2007_04_camheights.jpgWhen the police arrived at a Cambria Heights house 13 minutes after receiving a 911 call from a distressed woman, they found four dead bodies. Twenty-year-old Jimmie Dawkins shot his mother, her boyfriend, and the boyfriend's health care aide before shooting himself.

The police say that hospital worker Sonia Taylor called 911 at 11:38AM, fearing for her life when her son arrived. She told the operator, "A terrible thing is going to happen." But Dawkins and Taylor's fight escalated when Dawkins shot Taylor and then health care aide Syndia Jean-Pierre. Dawkins then broke into a bedroom and shot Taylor's wheelchair-bound boyfriend, Arnold Lawson. Lawson's nephew Laurice Johnson, who was visiting from Jamaica to help his uncle recover from a recent stroke, hid in the closet to escape Dawkins' bullets. After Dawkins left the room, Johnson escaped out a window and ran for help.

Taylor had apparently called the police twice on Monday, but the police said since the incident were disputes and because there were no crimes committed or weapons present, they could not arrest him. From the NY Times:

Mr. Dawkins was taken to Long Island Jewish Hospital for emotional disturbance in October, after his mother, who worked at NewYork-Presbyterian Hospital in Manhattan, called the police, saying he was throwing things around the house. In that instance, too, the police said there was insufficient evidence to arrest Mr. Dawkins. It is unclear whether he was admitted to the hospital. But Ms. Taylor filed a complaint with the Police Department’s Internal Affairs Bureau because she thought that he should have been arrested, the police said.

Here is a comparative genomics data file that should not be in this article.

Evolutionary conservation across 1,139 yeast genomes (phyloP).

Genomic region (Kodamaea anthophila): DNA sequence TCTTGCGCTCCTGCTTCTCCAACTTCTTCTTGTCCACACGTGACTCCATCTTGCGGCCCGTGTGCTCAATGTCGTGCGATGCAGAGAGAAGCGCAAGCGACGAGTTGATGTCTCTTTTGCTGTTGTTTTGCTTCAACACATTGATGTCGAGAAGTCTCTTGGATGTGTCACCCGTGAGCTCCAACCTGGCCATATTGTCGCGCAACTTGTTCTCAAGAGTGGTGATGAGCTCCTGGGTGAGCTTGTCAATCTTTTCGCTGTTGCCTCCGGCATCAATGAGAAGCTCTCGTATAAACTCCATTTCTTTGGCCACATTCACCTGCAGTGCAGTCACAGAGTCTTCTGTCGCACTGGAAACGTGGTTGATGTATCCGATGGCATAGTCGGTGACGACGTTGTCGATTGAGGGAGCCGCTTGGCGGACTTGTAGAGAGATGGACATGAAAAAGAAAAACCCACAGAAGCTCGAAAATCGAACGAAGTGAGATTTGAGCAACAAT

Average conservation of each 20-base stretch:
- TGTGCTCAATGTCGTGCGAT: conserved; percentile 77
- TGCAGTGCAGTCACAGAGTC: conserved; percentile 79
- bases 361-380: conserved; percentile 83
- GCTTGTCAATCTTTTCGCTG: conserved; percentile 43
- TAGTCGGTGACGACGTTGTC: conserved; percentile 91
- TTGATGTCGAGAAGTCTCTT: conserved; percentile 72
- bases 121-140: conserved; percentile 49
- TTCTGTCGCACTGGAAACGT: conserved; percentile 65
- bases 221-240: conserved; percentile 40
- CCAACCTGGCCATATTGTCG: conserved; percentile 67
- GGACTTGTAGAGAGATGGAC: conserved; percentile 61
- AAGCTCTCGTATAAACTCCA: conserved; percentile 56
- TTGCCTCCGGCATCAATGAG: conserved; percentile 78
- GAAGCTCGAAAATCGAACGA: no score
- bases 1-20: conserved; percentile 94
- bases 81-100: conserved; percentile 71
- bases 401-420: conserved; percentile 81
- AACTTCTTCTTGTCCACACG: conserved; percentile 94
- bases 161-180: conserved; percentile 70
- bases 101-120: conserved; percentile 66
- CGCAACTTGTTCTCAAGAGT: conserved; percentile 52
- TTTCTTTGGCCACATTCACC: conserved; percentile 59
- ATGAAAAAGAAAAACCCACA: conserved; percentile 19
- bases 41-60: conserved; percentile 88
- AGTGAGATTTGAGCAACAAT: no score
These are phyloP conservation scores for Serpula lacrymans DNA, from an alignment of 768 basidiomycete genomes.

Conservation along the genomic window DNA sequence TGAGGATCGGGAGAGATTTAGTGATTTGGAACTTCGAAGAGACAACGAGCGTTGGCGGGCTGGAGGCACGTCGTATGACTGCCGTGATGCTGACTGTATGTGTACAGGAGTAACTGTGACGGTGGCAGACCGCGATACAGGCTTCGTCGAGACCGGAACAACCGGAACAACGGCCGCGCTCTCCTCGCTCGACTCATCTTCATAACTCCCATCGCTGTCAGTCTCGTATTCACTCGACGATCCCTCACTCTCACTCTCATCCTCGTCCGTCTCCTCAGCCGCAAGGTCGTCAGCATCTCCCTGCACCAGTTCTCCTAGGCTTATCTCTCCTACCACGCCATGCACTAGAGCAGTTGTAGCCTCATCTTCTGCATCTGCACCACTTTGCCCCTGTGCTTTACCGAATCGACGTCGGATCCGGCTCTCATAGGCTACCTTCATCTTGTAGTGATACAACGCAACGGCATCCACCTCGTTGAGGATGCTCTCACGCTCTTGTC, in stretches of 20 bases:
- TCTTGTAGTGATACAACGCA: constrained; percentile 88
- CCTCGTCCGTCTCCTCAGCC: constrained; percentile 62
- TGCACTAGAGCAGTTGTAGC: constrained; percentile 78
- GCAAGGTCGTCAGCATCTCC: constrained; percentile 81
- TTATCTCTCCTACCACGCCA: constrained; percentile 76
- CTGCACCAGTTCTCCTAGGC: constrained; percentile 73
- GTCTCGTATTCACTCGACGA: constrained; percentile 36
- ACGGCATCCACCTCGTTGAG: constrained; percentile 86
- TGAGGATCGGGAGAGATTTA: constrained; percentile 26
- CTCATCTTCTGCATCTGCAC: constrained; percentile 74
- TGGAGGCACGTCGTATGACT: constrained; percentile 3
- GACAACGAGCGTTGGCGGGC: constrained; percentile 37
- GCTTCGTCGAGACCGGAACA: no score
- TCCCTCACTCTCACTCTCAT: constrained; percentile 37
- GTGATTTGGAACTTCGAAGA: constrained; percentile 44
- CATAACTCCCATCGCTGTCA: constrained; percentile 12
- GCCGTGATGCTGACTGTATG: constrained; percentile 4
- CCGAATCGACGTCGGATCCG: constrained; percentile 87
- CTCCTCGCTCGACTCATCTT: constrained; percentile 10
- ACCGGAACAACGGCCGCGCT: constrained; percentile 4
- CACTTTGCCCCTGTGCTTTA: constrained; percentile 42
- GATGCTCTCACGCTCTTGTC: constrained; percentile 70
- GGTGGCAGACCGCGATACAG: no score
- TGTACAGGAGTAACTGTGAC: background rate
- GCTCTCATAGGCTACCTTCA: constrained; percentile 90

Ms. Taylor’s sister, Ann Taylor, lashed out at the authorities yesterday, saying her sister had called the police seven times in recent days — the police confirm only the three — because she was desperate for protection against her son.

Taylor's sister also told NY1, "My sister pleaded to the Police Department. My sister even called the internal affairs when they wouldn’t cooperate, but no one wanted to cooperate. No one wanted to get the crazy boy – the boy who was obviously suffering from a mental disorder. No one would get him out of the house. He was threatening my sister. The internal affairs wouldn't do anything. She exhausted every method, and nobody did anything – until this tragedy happened.”

Jean-Pierre's husband told the Daily News, "There were some arguments there, but I figured it was some internal thing with the family."